I was born in Texas and like Texas Tea, steeped in everything that is Texas. My parents were born in Texas, dad just a few miles away from where I sit. Mom, about 90 miles to the east, somewhere near a fence post. Both had a fairly rough depression era youth, both turned out okay. In a post war sort of way.
I've seen a picture of them in their Sunday best, dressed up, hoofing down the sidewalk in downtown San Antonio. Dad in his Army dress, mom in a pair of 40's style heels and a dress with some breezy action. They were a pretty hot couple. Word has it that Dad had a motorcycle. Well, I know he had a Harley, as I've seen a photo of myself at age about 3, in shorts and cowboy boots sitting in the saddle. Then the Army - by then the new USAF - sent us to Portugal for a couple of years. Something about military and Germany. I mostly remember the Gypsies on a nearby beach. Incredibly enough, after that we landed in Fort Worth. Life since has mostly been in Texas. And that brings up some observations about things Texas, and what is that secession thing all about.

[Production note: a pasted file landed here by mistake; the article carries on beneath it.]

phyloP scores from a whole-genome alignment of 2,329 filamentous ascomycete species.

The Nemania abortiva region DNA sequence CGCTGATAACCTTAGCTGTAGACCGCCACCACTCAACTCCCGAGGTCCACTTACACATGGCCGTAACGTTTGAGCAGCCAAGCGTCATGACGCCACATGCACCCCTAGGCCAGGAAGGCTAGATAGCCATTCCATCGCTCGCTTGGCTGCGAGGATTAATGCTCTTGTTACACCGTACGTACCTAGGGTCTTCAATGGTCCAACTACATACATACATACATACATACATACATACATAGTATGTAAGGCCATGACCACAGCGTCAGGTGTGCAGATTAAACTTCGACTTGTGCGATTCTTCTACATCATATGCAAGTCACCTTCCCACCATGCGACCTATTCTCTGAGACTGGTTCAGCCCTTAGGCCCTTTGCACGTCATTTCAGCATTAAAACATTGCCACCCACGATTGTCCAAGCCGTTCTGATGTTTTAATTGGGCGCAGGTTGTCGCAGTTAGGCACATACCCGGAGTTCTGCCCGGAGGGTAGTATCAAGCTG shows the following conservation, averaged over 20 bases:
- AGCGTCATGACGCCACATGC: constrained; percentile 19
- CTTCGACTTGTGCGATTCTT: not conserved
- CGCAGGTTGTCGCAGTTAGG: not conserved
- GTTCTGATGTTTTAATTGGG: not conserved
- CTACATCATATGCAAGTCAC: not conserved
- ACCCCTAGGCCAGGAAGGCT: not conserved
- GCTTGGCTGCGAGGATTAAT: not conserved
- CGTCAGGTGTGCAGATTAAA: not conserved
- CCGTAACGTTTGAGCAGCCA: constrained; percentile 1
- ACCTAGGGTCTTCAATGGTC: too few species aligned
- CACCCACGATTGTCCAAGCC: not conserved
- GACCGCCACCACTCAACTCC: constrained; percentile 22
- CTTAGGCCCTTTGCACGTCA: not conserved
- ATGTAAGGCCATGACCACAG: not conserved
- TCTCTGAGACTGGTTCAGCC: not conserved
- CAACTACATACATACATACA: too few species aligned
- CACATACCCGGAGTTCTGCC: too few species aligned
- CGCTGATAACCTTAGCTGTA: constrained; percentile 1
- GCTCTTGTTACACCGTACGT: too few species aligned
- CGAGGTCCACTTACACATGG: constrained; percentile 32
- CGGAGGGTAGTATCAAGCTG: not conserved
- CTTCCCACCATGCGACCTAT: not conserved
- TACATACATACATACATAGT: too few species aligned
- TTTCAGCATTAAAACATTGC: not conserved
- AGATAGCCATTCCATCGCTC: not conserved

Every year in public schools there's some kind of history to learn, or actually two - make it three - kinds of history. Some of each may include revisionist history but mostly history as recorded and understood as general knowledge. Each of those three - make it four - histories are presented repeatedly over time. World history, U.S. history, and Texas history. And the fourth, revisionist history. Some of each, yearly in grade school. One of each during junior high school - middle school in some places - and more history in high school.
So it goes, lessons from time immemorial, from the teacher to the student, from the student to his personal adaptation. To develop his/her attitudes about what Texas is, and how Texas relates to the rest of the world.